Results for Tag: Valley

20 results found.
Current and Planned Infrastructural Projects

After the peace treaty in 1994, the implementation of a canal linking the Red Sea and the Dead Sea became the focal point of Israeli-Jordanian cooperation. In February 2015, Jordan and Israel signed an agreement to implement the first phase of the project at a cost of $900 million over a period of three years.

Agricultural Water Use in the West Bank and Gaza

Agriculture is considered highly important to the Palestinian economy, as it makes up 25% of exports and directly employs around 117,000 Palestinians. However, agriculture contributes only about 12% to Palestinian GDP, while continuing to be the largest consumer of water, accounting for more than 62% of total use according to the World Bank. The amount of water currently used for irrigation is about 141 MCM/yr to irrigate around 200,000 dunum (1 dunum is about 0.1 hectare) in the West Bank and Gaza Strip

West Bank

Water quality in the West Bank is generally considered acceptable. There are no serious indications of pollution in the deep aquifers. However, there is some contamination of water in the shallow aquifers that are part of the Mountain Aquifer.

Water Use

Rapid population growth in the 1960s, 1970s and 1980s drove the Jordanian government to implement a strategy of food security, which in turn led to a sharp rise in water use in the government-supported agricultural sector.

Climate and Rainfall

The West Bank experiences significant climatic variation within a very small area. It lies within the Mediterranean climatic zone, which is characterized by winter rain and summer drought. Only the Lower Jordan Valley has a different transitional climate, between dry steppe and the extreme desert conditions of the Dead Sea region. Rainfall is limited to the winter and spring months, mostly between October and April.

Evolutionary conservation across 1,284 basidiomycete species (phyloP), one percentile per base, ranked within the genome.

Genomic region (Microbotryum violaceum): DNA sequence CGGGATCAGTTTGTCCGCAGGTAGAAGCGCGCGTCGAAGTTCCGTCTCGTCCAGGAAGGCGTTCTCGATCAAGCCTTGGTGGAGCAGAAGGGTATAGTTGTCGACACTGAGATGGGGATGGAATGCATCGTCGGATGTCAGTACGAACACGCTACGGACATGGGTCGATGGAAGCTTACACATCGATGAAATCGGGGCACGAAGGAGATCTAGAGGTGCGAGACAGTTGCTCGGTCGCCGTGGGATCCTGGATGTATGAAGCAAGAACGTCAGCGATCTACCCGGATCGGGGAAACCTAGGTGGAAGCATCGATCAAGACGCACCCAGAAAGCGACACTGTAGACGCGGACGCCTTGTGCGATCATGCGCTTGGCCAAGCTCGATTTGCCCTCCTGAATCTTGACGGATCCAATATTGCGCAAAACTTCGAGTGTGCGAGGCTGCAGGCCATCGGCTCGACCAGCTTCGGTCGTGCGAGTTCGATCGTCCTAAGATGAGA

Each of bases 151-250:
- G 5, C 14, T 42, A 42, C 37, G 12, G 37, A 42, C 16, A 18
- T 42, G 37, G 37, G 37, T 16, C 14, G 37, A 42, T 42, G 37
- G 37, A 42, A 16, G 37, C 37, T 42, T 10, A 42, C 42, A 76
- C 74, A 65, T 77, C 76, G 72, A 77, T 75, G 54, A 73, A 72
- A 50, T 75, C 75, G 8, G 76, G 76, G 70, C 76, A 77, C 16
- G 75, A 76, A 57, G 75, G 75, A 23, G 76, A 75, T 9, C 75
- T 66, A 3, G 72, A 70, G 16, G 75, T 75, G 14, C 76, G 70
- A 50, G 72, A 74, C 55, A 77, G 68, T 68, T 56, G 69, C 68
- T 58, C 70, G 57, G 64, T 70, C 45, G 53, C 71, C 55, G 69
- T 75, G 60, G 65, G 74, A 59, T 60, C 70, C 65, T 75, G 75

Geography and Population of Palestine

Palestine is divided into two physically separated areas known as the West Bank (including East Jerusalem) and the Gaza Strip, with areas of 5,661 km and 365 km respectively. In 2012, the average population density was 456 inhabitants/km² in the West Bank and 4,353 inhabitants/km² in the Gaza Strip …

Water Resources

about 239 MCM or 28% from surface water (of which 50 MCM comes from Israel under the 1994 peace treaty agreement) and about 433 MCM or 51% from renewable groundwater. The remaining amount comes from non-renewable aquifer (fossil) groundwater (about 75 MCM or 9%) and treated wastewater (about 102 MCM or 12%).

Surface Water

Part of the river’s watershed extends eastward into the West Bank. The river’s water level and quality have been deteriorating since 1955 . . .

Q&A with Tawfiq Habashneh, Secretary General of the Water Authority of Jordan

Fanack Water speaks to Tawfiq Habashneh, Secretary General of the Water Authority of Jordan, about supplying water to a growing population.

Geographic Setting and Natural Conditions

The Dead Sea is part of the Jordan Rift Valley (JRV), which extends from Lake Tiberias in the north to the Gulf of Aqaba in the south. The bottom of the Dead Sea is, at 790 metres below sea level (m bsl), the lowest point in this valley and the shoreline, at about 420m bsl, is the lowest land surface on earth.